Parler is back. The interim CEO Mark Meckler said it will continue the company’s vision of being a space that protects free speech in a way that is “more firm and entrenched than ever before.” It went back online last week.
“Parler is back up online, and from our perspective, very healthy and robust,” he said. “We don’t answer anymore to the big tech-oligarchy. We run robust, sustainable, totally independent technology from big tech.”
Meckler, an attorney and entrepreneur, hasn’t yet disclosed which service provider is hosting Parler but said in a release that the company has now shifted to a new server farm. Parler’s relaunch is intended to bring it back online for its current users only in the first week, with new users being able to sign up starting the following week. Describing himself as a “warrior for free speech” and “advocate for the First Amendment,” Meckler said that he didn’t initially plan on becoming involved but asked if he could help out behind the scenes.
“What we’ve done now is we’re on independent platforms, we’ve got redundancy,” he said. “So we hope and pray that even in the event of an attack, we’re going to stay up and be robust So we’ve learned from that. And that was probably the one thing that I think is very different today is those redundancies just didn’t exist in the past.”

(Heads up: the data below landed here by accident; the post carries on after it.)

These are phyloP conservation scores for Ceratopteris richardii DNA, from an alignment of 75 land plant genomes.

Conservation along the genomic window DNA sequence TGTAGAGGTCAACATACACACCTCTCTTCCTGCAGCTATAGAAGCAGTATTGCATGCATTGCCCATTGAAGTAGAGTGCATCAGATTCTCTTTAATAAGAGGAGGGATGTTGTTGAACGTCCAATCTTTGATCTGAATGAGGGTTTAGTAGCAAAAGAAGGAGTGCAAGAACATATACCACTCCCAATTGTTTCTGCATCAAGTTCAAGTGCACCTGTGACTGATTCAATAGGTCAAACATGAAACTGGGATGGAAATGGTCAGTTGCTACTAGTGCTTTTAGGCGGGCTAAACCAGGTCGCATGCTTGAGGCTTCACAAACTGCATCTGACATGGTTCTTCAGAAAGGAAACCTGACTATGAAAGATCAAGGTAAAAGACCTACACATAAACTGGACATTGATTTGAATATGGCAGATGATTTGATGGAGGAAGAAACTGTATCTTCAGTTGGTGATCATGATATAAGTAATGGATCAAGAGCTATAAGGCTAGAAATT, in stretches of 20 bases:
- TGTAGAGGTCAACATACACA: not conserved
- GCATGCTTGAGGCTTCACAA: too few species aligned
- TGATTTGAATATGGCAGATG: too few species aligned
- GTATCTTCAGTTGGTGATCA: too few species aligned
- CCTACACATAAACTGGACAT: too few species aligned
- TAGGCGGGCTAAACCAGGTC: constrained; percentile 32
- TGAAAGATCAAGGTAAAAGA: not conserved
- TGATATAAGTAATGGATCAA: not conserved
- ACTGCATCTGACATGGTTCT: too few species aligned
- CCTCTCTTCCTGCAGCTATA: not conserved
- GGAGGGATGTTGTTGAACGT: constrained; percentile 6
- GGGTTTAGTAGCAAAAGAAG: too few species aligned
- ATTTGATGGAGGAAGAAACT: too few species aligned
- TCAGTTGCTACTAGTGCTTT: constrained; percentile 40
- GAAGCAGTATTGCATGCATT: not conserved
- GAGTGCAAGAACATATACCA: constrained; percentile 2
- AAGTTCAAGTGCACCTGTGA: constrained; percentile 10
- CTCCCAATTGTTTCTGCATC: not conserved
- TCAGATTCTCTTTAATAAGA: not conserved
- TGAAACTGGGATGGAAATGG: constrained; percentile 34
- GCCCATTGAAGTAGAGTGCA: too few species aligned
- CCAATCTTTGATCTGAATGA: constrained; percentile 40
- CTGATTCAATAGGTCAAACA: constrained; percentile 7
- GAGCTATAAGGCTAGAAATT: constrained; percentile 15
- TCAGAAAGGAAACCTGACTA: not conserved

Parler was blamed by the national media and Democrats for having fueled the Jan. 6 riots. It was soon shut down when Amazon kicked the platform off its data servers and both Apple and Google removed its app from their app stores. Data collected by the Department of Justice (See story) found that it was posts made on Facebook, Twitter and Youtube that actually fueled the unrest. The Big Tech companies though refused to reinstate Parler however, bringing up calls from free speech advocates on both the right and left of dangerous Big Tech censorship.
Meckler believes big tech sees Parler as a threat, both to their control of speech and to their business models. “Parler, unlike the other platforms, doesn’t view our users as a commodity,” he said. “We don’t monetize their data, and we are building a successful business model. That’s a threat to them, so it’s both about speech they don’t like and free market competition.”
–Alan Goforth | Metro Voice